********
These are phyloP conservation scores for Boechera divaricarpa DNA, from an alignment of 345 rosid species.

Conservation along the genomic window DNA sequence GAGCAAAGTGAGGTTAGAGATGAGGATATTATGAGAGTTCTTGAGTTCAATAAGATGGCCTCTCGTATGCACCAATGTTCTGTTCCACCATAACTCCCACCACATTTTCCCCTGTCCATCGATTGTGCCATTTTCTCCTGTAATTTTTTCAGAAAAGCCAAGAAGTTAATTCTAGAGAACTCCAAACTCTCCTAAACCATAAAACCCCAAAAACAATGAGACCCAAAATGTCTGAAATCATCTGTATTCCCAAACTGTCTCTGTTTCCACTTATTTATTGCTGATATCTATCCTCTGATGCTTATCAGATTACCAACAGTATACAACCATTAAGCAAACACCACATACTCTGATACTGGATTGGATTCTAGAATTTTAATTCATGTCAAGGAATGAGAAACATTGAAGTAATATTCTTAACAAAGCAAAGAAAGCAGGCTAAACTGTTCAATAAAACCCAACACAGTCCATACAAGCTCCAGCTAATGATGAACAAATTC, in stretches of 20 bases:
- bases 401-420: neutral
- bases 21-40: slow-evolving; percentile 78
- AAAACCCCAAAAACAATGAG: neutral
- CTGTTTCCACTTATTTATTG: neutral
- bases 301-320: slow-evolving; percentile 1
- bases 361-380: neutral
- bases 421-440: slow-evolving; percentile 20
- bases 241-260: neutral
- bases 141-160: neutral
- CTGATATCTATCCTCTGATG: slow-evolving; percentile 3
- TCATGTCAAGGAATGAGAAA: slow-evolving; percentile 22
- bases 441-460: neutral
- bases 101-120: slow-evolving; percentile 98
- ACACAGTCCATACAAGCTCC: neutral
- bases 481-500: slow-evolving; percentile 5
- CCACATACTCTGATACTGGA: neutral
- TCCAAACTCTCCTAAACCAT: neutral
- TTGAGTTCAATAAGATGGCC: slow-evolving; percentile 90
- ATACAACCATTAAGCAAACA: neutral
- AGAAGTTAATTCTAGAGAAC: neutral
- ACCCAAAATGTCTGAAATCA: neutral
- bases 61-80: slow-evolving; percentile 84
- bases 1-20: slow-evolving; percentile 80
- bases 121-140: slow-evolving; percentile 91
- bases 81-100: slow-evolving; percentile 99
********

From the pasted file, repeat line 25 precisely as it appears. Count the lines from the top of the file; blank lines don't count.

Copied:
- bases 1-20: slow-evolving; percentile 80